Graham Rowntree yesterday sent a strong and impassioned message to Rugby Football Union’s chief executive Ian Ritchie — Stuart Lancaster must be appointed England’s full-time head coach.
Speaking in a room just one floor below Ritchie’s office in Twickenham’s south stand, Rowntree credited Lancaster with dragging English rugby “out of the gutter” during his reign as interim head coach.
When England returned from their disastrous World Cup campaign in New Zealand, of which Rowntree was a part, they skulked, unloved and unrespected, out of a back door at Heathrow Airport.
On Saturday, Lancaster’s new-look England thumped Ireland 30-9 to claim second place in the RBS 6 Nations championship and received a standing ovation from the 82,000-strong Twickenham crowd.
The RFU are due to interview their short-listed candidates for the job of Martin Johnson’s permanent successor in the coming days, with the experienced Nick Mallett also thought to be a leading contender.
But forwards coach Rowntree wants Lancaster to stay in charge and for the RFU to recruit Andy Farrell from Saracens on a permanent basis.
“Stuart has dragged us out the gutter,” Rowntree said.
“We had failed (in New Zealand), the whole leaked reports business was messy. That was only a matter of weeks ago but we have come light years in that time.You can’t argue with what he has done with this group culturally and performance-wise. You can’t argue with that as the perfect interview.”
Ritchie has insisted throughout the recruitment process that the new head coach would not be appointed based on Six Nations results alone.
Lancaster delivered on the field but he will also argue to the interview panel he has created the foundations for England to begin building towards the home World Cup in 2015.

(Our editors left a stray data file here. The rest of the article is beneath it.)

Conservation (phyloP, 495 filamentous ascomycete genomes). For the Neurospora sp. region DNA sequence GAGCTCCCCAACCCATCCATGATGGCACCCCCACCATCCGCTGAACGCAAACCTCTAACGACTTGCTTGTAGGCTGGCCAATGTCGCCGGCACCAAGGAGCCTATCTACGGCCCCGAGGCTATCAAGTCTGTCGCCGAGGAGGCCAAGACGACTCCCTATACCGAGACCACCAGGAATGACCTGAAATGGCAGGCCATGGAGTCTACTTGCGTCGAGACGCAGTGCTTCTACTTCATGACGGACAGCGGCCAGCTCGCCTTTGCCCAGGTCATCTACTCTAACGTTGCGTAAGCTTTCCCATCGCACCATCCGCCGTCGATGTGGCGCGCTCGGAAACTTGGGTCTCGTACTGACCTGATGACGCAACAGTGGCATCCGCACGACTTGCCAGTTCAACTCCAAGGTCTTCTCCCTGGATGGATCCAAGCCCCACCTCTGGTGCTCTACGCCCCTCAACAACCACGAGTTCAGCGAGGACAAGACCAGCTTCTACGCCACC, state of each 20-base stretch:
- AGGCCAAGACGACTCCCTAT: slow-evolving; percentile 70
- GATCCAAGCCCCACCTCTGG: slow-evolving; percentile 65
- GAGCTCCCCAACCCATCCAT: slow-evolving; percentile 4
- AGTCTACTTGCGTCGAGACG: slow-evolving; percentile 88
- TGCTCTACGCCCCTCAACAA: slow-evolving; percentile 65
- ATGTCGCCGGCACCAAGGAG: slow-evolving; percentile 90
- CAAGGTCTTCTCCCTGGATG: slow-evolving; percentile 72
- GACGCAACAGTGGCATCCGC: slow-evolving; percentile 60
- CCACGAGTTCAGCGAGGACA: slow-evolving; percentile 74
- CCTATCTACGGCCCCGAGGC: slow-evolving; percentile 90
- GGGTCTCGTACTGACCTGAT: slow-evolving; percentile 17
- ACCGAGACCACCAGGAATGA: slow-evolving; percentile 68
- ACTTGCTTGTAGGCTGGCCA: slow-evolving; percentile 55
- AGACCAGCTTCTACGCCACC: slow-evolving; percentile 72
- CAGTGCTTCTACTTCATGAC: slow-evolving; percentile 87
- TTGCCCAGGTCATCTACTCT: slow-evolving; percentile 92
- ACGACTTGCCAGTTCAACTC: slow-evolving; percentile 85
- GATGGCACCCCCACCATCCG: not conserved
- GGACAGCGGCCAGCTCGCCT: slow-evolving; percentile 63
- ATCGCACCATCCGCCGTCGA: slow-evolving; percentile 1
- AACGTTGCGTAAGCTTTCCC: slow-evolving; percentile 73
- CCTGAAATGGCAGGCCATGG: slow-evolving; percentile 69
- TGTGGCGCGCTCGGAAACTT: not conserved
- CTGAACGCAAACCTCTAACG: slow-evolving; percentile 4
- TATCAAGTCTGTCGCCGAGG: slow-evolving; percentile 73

And he hinted his proposal to the RFU’s interview panel would be to retain his tight-knit senior management team of Rowntree and Farrell.
Lancaster’s first task when he took charge was to disband the World Cup squad, which had been infected by a lack of trust and competing agendas, and build a new-look England.
His philosophy was to start not with how his new squad would play – but why they want to play for England at all, to establish a new culture of pride, respect and commitment to the jersey.
Lancaster did so by bringing in guest speakers during their pre-tournament camp in Leeds and employing a series of tools during the campaign to reinforce that message.
Mallett conceded after the Ireland game it would be hard for the RFU not to appoint Lancaster because he had succeeded in delivering on that.
“I’ll give you a good example of the spirit in the team,” Rowntree said.
“On Saturday we went back to the hotel and had a cracking night but it was tinged with real sadness because we all felt an emotional journey was coming to an end. I have never experienced that before. I have always been ready for home. To create that environment so quickly is special. It is the best I have known as a player and a coach, better than the Lions because we were in such a low place beforehand.”
© Irish Examiner Ltd. All rights reserved